This is the story of how one small change—writing blog posts without titles—had a huge effect on my writing. It removed a ton of friction and helped me make writing a habit. If you are somebody who would like to blog because you have ideas you’d like to share with the world, but think the writing part sounds like too much work, I think this will be helpful to you.

I thought writing had to be painful

If I had to describe the way I viewed the writing process when I started this blog in one word, the best would be “arduous”. I blame school. If you wanted to design a system to make young people hate writing, you couldn’t have done better than my education, from third grade through college. But that’s a story for another blog post.

The first few posts I published reflect this belief: they are long, heavily structured, and took me weeks to write. See for yourself:

I didn’t start a blog because I thought the writing part would be fun. I did it because I was intrigued by Jekyll and wanted to learn the technology, and because I had just taken Intro to CS and thought that my take on the class would be helpful to other bootcamp grads and self-taught developers.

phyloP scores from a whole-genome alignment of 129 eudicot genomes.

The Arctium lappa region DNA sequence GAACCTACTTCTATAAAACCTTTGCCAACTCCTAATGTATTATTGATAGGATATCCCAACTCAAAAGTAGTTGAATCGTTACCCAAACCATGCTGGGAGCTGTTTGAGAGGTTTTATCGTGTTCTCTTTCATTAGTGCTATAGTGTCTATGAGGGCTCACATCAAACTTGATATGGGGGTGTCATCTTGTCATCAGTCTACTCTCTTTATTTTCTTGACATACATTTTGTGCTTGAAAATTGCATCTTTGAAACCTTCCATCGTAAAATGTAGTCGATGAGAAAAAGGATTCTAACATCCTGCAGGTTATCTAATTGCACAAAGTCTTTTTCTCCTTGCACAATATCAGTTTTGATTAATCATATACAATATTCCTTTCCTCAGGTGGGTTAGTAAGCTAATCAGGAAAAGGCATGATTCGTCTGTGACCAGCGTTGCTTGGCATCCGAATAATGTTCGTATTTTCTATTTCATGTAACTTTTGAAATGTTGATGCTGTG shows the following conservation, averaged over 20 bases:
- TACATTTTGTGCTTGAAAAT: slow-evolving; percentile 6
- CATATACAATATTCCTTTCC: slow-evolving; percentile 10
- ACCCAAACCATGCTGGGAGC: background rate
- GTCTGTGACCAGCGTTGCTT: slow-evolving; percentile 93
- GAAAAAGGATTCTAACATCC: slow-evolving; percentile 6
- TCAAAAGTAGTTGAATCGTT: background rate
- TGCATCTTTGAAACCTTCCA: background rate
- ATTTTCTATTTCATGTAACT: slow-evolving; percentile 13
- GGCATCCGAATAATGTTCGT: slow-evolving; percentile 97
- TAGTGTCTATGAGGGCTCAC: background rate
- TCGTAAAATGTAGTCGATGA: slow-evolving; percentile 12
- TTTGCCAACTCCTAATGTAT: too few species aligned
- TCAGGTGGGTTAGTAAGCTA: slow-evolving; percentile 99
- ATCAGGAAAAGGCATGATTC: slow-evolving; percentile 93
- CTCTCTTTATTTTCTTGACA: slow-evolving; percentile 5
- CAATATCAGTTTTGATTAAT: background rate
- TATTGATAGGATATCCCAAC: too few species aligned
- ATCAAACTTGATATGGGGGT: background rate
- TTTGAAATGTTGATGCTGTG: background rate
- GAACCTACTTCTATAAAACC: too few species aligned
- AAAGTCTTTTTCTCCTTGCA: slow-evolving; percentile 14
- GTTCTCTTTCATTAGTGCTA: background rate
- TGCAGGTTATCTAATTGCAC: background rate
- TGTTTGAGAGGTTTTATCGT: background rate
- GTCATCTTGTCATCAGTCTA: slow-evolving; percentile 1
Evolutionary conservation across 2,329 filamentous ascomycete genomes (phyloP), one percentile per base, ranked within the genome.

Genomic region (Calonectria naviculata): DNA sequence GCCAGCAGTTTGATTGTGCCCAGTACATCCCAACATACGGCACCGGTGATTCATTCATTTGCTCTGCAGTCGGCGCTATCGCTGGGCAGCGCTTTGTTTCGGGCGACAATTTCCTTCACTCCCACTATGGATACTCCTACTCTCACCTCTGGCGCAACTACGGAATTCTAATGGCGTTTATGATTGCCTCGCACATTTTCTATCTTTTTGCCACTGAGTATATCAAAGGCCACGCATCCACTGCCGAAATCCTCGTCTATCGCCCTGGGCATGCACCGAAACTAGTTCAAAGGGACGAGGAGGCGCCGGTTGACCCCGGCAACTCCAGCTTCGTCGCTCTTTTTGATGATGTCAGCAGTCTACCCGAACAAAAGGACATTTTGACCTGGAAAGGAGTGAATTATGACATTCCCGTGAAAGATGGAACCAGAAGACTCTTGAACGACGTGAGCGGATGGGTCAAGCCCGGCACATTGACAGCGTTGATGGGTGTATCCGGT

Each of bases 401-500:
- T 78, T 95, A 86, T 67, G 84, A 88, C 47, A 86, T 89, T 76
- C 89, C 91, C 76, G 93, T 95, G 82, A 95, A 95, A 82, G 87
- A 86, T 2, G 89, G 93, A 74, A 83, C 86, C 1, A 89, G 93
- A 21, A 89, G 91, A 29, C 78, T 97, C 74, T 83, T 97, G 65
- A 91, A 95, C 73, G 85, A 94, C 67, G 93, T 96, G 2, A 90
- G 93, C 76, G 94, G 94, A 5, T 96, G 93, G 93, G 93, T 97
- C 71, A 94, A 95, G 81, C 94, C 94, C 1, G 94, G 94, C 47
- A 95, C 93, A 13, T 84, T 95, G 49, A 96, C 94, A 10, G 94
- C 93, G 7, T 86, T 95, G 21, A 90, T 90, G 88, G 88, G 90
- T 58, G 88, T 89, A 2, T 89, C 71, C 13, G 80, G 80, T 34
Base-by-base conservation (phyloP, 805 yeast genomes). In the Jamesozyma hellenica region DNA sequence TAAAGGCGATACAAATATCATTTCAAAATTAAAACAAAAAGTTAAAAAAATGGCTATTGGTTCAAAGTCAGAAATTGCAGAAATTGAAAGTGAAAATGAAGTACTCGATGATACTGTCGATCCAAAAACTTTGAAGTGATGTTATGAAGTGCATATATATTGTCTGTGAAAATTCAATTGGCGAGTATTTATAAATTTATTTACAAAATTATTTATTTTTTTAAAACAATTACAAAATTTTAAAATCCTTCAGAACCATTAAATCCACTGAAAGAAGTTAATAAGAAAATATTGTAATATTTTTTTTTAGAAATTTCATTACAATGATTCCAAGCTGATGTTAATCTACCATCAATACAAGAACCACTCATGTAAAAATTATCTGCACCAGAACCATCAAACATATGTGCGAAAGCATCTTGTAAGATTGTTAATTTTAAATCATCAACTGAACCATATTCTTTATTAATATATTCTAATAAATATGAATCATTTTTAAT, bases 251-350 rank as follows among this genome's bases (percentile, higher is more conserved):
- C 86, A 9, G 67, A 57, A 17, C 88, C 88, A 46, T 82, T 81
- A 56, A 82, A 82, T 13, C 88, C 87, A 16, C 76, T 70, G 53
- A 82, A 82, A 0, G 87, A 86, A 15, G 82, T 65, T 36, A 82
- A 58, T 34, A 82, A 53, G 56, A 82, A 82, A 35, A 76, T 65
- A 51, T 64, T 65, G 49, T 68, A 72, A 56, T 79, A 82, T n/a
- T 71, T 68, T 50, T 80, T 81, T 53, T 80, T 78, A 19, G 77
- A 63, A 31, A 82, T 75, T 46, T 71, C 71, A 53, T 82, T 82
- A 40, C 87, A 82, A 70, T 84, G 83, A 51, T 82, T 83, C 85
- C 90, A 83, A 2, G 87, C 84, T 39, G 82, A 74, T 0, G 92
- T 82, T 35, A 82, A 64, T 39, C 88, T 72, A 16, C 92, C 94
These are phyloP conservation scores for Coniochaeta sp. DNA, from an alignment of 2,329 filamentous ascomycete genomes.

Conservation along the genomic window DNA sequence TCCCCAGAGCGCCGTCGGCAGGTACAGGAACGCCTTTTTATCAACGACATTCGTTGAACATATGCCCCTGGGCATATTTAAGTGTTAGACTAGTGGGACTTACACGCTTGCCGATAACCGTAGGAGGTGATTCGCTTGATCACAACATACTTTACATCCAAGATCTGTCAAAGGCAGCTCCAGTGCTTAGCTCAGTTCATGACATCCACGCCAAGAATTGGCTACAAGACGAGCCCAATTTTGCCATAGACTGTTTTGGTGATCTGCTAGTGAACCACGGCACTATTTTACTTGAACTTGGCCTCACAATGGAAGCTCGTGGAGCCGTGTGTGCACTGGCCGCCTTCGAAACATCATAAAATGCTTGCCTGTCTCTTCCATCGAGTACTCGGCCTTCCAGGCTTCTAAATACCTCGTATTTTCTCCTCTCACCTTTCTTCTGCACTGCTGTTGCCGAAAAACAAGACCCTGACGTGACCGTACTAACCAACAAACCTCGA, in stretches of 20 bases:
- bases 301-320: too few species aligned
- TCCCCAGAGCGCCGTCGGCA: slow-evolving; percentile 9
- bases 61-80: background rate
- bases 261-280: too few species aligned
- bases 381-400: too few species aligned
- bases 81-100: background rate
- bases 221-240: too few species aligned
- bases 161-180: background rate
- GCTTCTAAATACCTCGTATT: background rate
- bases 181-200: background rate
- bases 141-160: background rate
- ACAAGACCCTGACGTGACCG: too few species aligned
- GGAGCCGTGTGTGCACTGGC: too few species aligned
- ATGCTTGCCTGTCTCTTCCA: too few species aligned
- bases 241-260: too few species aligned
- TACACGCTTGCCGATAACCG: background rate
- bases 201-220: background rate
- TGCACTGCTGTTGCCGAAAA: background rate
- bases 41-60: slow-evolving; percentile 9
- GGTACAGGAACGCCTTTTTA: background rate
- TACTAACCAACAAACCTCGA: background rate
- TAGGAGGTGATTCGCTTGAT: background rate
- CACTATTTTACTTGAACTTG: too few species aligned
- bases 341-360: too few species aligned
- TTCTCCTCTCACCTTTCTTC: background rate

What changed

I discovered Micro.blog. I decided to set up my blog for microblogging, and syndicate to Micro.blog and Twitter. When you see me tweet, that tweet was originally published on my blog.

At first, I thought that I would use microblogging just like Twitter, posting either long, titled posts, or untitled posts below 280 characters. If you read the post about how I set up my blog for microblogging, you’ll see that I drew a bold line between these two types of posts, creating separate categories for “notes” and “articles”.

But one of the great things about Micro.blog is that it handles all post lengths reasonably. Untitled posts below 280 characters appear in the timeline fully. Longer untitled posts show an excerpt, with a link to the full post. Titled posts display only the title, with a link to the post. If you have cross-posting to Twitter turned on, they show up in Twitter the same way.

So I soon found that if a thought was a bit too long to be a tweet, it didn’t matter. I just kept writing. And my notes started getting longer and longer.

This changed the way I think about blogging. Before, I would save ideas for long posts. For example, I started keeping a running list of useful Ruby gems that I found, with the intention of eventually publishing a post with a title like “10 Cool Ruby Gems I Learned About This Year”. But now, I’ll just write about the gem the day that I find it.

The magical part is that since I write when inspiration strikes, and finish before inspiration dissipates, it feels like these posts write themselves. Examples: this, this, and this.

In response to Seth Godin’s recent call to blog daily, CJ Chilvers wrote this:

Nothing has been healthier for my idea generation than to throw out ideas. Once they’re in the public, they feel completely gone. I’m free to come up with new and better ideas. And I do.